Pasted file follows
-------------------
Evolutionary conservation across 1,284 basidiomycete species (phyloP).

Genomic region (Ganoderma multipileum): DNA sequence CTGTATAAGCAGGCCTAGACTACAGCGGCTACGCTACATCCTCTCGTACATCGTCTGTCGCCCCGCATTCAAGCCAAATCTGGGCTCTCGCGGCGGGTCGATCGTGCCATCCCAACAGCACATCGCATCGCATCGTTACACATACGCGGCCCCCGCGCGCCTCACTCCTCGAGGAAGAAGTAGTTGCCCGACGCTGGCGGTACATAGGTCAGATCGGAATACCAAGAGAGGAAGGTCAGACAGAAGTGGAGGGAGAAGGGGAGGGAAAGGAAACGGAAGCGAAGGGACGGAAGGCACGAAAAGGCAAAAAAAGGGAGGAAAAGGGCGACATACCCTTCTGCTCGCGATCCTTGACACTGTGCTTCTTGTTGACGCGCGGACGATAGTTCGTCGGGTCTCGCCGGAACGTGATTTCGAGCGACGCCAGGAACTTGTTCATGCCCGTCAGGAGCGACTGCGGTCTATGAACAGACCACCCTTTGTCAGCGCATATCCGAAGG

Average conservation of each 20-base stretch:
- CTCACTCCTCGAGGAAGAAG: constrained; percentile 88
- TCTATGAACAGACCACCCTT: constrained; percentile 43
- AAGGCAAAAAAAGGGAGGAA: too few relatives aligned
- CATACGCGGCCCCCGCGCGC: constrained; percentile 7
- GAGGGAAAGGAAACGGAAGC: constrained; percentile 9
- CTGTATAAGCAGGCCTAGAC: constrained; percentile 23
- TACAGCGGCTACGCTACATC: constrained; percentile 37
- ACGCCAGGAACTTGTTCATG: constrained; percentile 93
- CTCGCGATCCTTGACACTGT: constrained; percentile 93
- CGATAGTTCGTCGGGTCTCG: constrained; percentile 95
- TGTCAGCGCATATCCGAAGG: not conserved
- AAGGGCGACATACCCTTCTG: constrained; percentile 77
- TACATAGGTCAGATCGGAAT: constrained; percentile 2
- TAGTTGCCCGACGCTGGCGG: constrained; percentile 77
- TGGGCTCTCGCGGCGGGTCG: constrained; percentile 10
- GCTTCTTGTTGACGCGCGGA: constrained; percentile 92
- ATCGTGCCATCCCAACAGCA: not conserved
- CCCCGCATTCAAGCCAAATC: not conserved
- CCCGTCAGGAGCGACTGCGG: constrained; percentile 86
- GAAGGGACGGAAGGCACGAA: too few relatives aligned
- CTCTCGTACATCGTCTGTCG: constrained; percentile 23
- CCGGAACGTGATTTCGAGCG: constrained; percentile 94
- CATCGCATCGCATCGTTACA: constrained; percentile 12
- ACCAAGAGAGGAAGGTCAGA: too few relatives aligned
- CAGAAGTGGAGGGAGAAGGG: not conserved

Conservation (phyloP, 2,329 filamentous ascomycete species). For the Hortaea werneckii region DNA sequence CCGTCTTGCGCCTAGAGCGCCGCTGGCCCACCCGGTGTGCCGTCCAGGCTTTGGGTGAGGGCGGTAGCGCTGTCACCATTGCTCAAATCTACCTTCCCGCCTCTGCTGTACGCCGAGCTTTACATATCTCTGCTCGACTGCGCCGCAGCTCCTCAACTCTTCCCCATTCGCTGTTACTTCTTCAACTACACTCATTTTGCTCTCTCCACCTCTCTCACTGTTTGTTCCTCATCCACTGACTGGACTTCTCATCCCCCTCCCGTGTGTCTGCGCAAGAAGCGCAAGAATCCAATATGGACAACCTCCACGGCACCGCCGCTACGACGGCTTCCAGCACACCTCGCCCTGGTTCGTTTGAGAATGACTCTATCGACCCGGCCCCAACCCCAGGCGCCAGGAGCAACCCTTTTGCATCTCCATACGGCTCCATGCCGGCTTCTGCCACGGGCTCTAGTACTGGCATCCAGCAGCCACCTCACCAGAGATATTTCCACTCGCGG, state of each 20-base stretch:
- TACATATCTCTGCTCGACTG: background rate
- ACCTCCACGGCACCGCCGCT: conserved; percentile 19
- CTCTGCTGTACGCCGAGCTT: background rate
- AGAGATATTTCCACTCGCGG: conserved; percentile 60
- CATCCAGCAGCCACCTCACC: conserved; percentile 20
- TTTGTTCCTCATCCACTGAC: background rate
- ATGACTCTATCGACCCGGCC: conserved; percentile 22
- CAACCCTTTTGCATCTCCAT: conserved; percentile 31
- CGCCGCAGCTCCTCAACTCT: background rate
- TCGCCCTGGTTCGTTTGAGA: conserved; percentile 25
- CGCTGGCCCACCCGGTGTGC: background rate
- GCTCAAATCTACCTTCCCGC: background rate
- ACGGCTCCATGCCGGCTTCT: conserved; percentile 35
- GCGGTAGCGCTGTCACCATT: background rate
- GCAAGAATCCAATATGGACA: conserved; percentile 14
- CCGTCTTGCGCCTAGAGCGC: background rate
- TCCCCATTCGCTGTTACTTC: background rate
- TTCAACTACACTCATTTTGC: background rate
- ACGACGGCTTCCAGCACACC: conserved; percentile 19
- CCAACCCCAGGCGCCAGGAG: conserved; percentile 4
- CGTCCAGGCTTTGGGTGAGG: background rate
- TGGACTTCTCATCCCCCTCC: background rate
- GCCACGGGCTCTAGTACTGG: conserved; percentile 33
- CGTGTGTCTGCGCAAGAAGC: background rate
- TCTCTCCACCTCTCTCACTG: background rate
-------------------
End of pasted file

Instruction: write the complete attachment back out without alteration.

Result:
Evolutionary conservation across 1,284 basidiomycete species (phyloP).

Genomic region (Ganoderma multipileum): DNA sequence CTGTATAAGCAGGCCTAGACTACAGCGGCTACGCTACATCCTCTCGTACATCGTCTGTCGCCCCGCATTCAAGCCAAATCTGGGCTCTCGCGGCGGGTCGATCGTGCCATCCCAACAGCACATCGCATCGCATCGTTACACATACGCGGCCCCCGCGCGCCTCACTCCTCGAGGAAGAAGTAGTTGCCCGACGCTGGCGGTACATAGGTCAGATCGGAATACCAAGAGAGGAAGGTCAGACAGAAGTGGAGGGAGAAGGGGAGGGAAAGGAAACGGAAGCGAAGGGACGGAAGGCACGAAAAGGCAAAAAAAGGGAGGAAAAGGGCGACATACCCTTCTGCTCGCGATCCTTGACACTGTGCTTCTTGTTGACGCGCGGACGATAGTTCGTCGGGTCTCGCCGGAACGTGATTTCGAGCGACGCCAGGAACTTGTTCATGCCCGTCAGGAGCGACTGCGGTCTATGAACAGACCACCCTTTGTCAGCGCATATCCGAAGG

Average conservation of each 20-base stretch:
- CTCACTCCTCGAGGAAGAAG: constrained; percentile 88
- TCTATGAACAGACCACCCTT: constrained; percentile 43
- AAGGCAAAAAAAGGGAGGAA: too few relatives aligned
- CATACGCGGCCCCCGCGCGC: constrained; percentile 7
- GAGGGAAAGGAAACGGAAGC: constrained; percentile 9
- CTGTATAAGCAGGCCTAGAC: constrained; percentile 23
- TACAGCGGCTACGCTACATC: constrained; percentile 37
- ACGCCAGGAACTTGTTCATG: constrained; percentile 93
- CTCGCGATCCTTGACACTGT: constrained; percentile 93
- CGATAGTTCGTCGGGTCTCG: constrained; percentile 95
- TGTCAGCGCATATCCGAAGG: not conserved
- AAGGGCGACATACCCTTCTG: constrained; percentile 77
- TACATAGGTCAGATCGGAAT: constrained; percentile 2
- TAGTTGCCCGACGCTGGCGG: constrained; percentile 77
- TGGGCTCTCGCGGCGGGTCG: constrained; percentile 10
- GCTTCTTGTTGACGCGCGGA: constrained; percentile 92
- ATCGTGCCATCCCAACAGCA: not conserved
- CCCCGCATTCAAGCCAAATC: not conserved
- CCCGTCAGGAGCGACTGCGG: constrained; percentile 86
- GAAGGGACGGAAGGCACGAA: too few relatives aligned
- CTCTCGTACATCGTCTGTCG: constrained; percentile 23
- CCGGAACGTGATTTCGAGCG: constrained; percentile 94
- CATCGCATCGCATCGTTACA: constrained; percentile 12
- ACCAAGAGAGGAAGGTCAGA: too few relatives aligned
- CAGAAGTGGAGGGAGAAGGG: not conserved

Conservation (phyloP, 2,329 filamentous ascomycete species). For the Hortaea werneckii region DNA sequence CCGTCTTGCGCCTAGAGCGCCGCTGGCCCACCCGGTGTGCCGTCCAGGCTTTGGGTGAGGGCGGTAGCGCTGTCACCATTGCTCAAATCTACCTTCCCGCCTCTGCTGTACGCCGAGCTTTACATATCTCTGCTCGACTGCGCCGCAGCTCCTCAACTCTTCCCCATTCGCTGTTACTTCTTCAACTACACTCATTTTGCTCTCTCCACCTCTCTCACTGTTTGTTCCTCATCCACTGACTGGACTTCTCATCCCCCTCCCGTGTGTCTGCGCAAGAAGCGCAAGAATCCAATATGGACAACCTCCACGGCACCGCCGCTACGACGGCTTCCAGCACACCTCGCCCTGGTTCGTTTGAGAATGACTCTATCGACCCGGCCCCAACCCCAGGCGCCAGGAGCAACCCTTTTGCATCTCCATACGGCTCCATGCCGGCTTCTGCCACGGGCTCTAGTACTGGCATCCAGCAGCCACCTCACCAGAGATATTTCCACTCGCGG, state of each 20-base stretch:
- TACATATCTCTGCTCGACTG: background rate
- ACCTCCACGGCACCGCCGCT: conserved; percentile 19
- CTCTGCTGTACGCCGAGCTT: background rate
- AGAGATATTTCCACTCGCGG: conserved; percentile 60
- CATCCAGCAGCCACCTCACC: conserved; percentile 20
- TTTGTTCCTCATCCACTGAC: background rate
- ATGACTCTATCGACCCGGCC: conserved; percentile 22
- CAACCCTTTTGCATCTCCAT: conserved; percentile 31
- CGCCGCAGCTCCTCAACTCT: background rate
- TCGCCCTGGTTCGTTTGAGA: conserved; percentile 25
- CGCTGGCCCACCCGGTGTGC: background rate
- GCTCAAATCTACCTTCCCGC: background rate
- ACGGCTCCATGCCGGCTTCT: conserved; percentile 35
- GCGGTAGCGCTGTCACCATT: background rate
- GCAAGAATCCAATATGGACA: conserved; percentile 14
- CCGTCTTGCGCCTAGAGCGC: background rate
- TCCCCATTCGCTGTTACTTC: background rate
- TTCAACTACACTCATTTTGC: background rate
- ACGACGGCTTCCAGCACACC: conserved; percentile 19
- CCAACCCCAGGCGCCAGGAG: conserved; percentile 4
- CGTCCAGGCTTTGGGTGAGG: background rate
- TGGACTTCTCATCCCCCTCC: background rate
- GCCACGGGCTCTAGTACTGG: conserved; percentile 33
- CGTGTGTCTGCGCAAGAAGC: background rate
- TCTCTCCACCTCTCTCACTG: background rate